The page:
Atwood demonstrates that a broad array of rhetorical techniques doesn’t suppress meaning, it enhances it, as her use of form, structure and language create not just a unified conceptual whole, but enough textual integrity to maintain relevance to modern audiences. Faith Bandler’s ‘Faith, Hope and Reconciliation’ embodies a speech that uses from structure and language to produce a unified conceptual whole, thus giving it textual integrity. She was an renowned aboriginal activist, involved in the 1966 referendum, and awarded the Order of Australia in 1984 for furthering the cause for Aboriginal rights.

The primary focus of Faith Bandler’s speech is the reconciliation between white and indigenous Australians. It is about saying sorry and about the recognition of Native Title. ‘Faith, Hope and Reconciliation’ symbolises how the use of powerful techniques, rhetorical devices and influential speech join to develop a connection to the audience audience, that not only challenges the audience but gives them a sense of satisfaction The informal tone is immediately conveyed through the title “Faith, Hope and Reconciliation,” which is a pun on Bandler’s name.

Bandler underlines her standing as an Aboriginal activist through personal anecdotes, “I was here before,” this helps to appeal to ethos. The informal tone which is apparent throughout the speech is conveyed in this section of the speech through the use of the person pronouns “I” and “you”. Bandler skilfully starts to appeal to pathos by the way she uses abstract nouns, “shame and anger,” and adding a pause in-between, creates an emotional intensity in her speech.

This emotional intensity is one of the major concepts that heighten the speeches textual integrity. Bandler maintains the emotional intensity throughout the speech by using differing techniques and by the way she changes from pathos to. For example; the use of the hyperbole “mass murder,” and the amplification of “millions”, Bandler also employs, biblical allusions, cliches, juxtapositions and rhetoric questions to expand the speeches meaning and value, thus forming further textual integrity.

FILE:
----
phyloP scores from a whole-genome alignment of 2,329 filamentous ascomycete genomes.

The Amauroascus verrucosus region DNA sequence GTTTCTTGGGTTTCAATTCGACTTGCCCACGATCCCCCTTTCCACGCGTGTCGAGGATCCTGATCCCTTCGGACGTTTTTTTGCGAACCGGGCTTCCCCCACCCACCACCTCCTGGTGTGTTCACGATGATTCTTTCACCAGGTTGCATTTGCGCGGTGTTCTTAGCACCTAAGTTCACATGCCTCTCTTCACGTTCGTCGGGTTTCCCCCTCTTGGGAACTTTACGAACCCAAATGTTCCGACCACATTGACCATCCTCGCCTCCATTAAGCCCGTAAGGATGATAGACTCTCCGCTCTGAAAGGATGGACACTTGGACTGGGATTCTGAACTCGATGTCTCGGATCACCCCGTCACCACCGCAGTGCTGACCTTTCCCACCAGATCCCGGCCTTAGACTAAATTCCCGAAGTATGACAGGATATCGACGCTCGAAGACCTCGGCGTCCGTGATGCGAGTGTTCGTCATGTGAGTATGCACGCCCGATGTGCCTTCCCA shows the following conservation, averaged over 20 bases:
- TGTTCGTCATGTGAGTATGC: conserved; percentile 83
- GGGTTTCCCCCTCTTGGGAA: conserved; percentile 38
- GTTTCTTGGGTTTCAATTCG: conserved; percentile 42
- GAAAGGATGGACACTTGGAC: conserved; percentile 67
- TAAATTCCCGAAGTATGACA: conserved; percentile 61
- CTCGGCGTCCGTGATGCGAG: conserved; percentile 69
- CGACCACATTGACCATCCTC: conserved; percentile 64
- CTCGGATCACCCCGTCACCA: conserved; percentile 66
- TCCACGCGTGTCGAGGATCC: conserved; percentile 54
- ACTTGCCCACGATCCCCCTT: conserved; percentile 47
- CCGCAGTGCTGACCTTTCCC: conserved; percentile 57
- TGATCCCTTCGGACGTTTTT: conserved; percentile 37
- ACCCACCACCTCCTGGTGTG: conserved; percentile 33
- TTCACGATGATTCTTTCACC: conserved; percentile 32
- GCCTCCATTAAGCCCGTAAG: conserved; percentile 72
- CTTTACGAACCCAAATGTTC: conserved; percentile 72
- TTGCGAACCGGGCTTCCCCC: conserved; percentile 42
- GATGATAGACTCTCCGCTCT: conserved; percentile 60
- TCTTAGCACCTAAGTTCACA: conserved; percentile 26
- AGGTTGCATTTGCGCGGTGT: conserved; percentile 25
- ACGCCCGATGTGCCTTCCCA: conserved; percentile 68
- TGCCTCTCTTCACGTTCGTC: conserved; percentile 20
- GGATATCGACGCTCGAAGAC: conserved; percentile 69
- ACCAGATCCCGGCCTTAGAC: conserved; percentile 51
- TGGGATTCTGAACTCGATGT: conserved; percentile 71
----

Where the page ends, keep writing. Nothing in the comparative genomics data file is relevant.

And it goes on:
A number of biblical allusions are incorporated within the speech including “in the name of creation,” and “It can move mountains. ” Bandler also employs cliches to uphold the link to the audience but also maintain the informal tone seen throughout the speech. This is seen through the lines, “set in stone,” “the task is yet to be tackled,” “not handed on a platter,” Juxtaposition is used to stress the speeches purpose, “They are chained in their stubbornness, but we are free. and ”Lightening the burden of the terrible baggage,” The decisive technique that she uses is the rhetorical questions that challenge the audience to consider her message. The most significant example being the final line when she creates a sense of urgency; “If not now, when? Is not us, who? ” It is clear that Faith Bandler’s successful use of numerous techniques mixed with the art of rhetoric to advance the speeches meaning, value and textual integrity.

Texts like speeches are created to reveal specific ideals that aim to motivate the audience and provide insight into the human condition. However concepts and revelations revealed in a speech are useless without the use of form, language and structure to create enough textual integrity outlast its context and appeal to future audiences. The speeches “Spotty Handed Villainesses” and “Faith, Hope and Reconciliation” can both be regarded as a unified conceptual whole that possess textual integrity due to their coherent use of language, form and structure.